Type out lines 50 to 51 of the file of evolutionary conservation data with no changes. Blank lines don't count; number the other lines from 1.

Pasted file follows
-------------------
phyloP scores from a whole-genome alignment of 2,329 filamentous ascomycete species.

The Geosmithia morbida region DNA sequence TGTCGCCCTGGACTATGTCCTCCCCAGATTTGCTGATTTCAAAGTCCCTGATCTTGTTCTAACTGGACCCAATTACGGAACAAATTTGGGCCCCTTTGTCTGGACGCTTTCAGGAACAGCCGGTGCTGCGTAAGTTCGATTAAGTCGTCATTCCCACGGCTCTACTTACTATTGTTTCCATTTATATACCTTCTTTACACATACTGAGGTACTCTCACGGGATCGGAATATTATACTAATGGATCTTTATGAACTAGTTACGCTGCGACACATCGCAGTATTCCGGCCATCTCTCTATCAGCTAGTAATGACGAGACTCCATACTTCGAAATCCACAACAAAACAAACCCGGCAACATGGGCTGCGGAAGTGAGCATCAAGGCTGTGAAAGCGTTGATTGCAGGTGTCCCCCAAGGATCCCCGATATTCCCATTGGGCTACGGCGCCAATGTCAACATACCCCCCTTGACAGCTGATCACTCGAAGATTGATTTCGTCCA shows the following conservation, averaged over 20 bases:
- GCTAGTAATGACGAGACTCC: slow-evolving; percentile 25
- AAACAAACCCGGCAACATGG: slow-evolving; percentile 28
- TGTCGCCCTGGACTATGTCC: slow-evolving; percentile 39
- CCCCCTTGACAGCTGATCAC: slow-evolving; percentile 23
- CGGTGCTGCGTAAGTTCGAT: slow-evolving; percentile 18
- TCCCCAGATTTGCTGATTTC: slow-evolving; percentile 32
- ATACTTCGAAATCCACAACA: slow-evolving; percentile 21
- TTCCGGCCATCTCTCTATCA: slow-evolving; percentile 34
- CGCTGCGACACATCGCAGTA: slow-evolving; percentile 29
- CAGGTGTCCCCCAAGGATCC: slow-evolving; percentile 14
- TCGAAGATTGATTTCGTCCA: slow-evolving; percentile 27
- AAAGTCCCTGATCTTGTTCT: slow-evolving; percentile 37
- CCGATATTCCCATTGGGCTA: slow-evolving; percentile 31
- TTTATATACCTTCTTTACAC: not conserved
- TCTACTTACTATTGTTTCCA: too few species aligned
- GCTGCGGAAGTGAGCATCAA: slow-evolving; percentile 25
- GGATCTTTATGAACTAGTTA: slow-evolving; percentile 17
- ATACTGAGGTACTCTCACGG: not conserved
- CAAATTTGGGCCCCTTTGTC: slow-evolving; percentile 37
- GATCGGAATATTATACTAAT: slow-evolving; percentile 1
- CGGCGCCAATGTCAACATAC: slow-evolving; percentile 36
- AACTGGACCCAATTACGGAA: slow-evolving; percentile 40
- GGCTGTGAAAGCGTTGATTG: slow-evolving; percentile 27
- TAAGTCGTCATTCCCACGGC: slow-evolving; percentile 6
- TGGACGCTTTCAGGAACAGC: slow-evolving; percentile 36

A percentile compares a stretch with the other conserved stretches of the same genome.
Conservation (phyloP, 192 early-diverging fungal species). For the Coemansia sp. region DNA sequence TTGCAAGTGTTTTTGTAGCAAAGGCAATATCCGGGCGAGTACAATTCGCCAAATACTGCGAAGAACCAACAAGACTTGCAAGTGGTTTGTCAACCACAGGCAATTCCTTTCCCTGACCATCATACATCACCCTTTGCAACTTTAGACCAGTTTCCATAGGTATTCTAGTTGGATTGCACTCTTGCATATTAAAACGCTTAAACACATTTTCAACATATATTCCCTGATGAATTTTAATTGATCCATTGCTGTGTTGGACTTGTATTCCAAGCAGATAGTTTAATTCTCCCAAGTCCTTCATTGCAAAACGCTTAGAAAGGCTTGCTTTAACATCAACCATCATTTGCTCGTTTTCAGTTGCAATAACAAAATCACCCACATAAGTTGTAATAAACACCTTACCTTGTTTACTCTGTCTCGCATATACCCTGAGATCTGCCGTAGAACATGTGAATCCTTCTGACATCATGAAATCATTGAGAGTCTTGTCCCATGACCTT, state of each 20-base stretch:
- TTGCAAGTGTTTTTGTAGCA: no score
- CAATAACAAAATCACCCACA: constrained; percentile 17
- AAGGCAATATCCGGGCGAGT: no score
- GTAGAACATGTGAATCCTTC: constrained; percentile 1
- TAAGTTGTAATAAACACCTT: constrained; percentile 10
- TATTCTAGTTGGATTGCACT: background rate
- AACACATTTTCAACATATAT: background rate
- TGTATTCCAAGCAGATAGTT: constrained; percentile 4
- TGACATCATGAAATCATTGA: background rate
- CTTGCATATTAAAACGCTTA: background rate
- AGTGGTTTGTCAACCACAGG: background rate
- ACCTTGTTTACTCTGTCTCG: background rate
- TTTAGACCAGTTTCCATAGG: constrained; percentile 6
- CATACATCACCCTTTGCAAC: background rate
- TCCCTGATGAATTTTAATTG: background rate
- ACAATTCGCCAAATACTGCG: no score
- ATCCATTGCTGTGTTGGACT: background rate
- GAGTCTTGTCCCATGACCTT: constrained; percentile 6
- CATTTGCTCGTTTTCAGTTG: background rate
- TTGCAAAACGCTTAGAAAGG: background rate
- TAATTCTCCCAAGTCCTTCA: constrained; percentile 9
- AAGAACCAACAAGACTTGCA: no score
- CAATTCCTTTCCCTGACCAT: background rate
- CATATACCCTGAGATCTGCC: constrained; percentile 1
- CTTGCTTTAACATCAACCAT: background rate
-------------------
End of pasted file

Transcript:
- TAATTCTCCCAAGTCCTTCA: constrained; percentile 9
- AAGAACCAACAAGACTTGCA: no score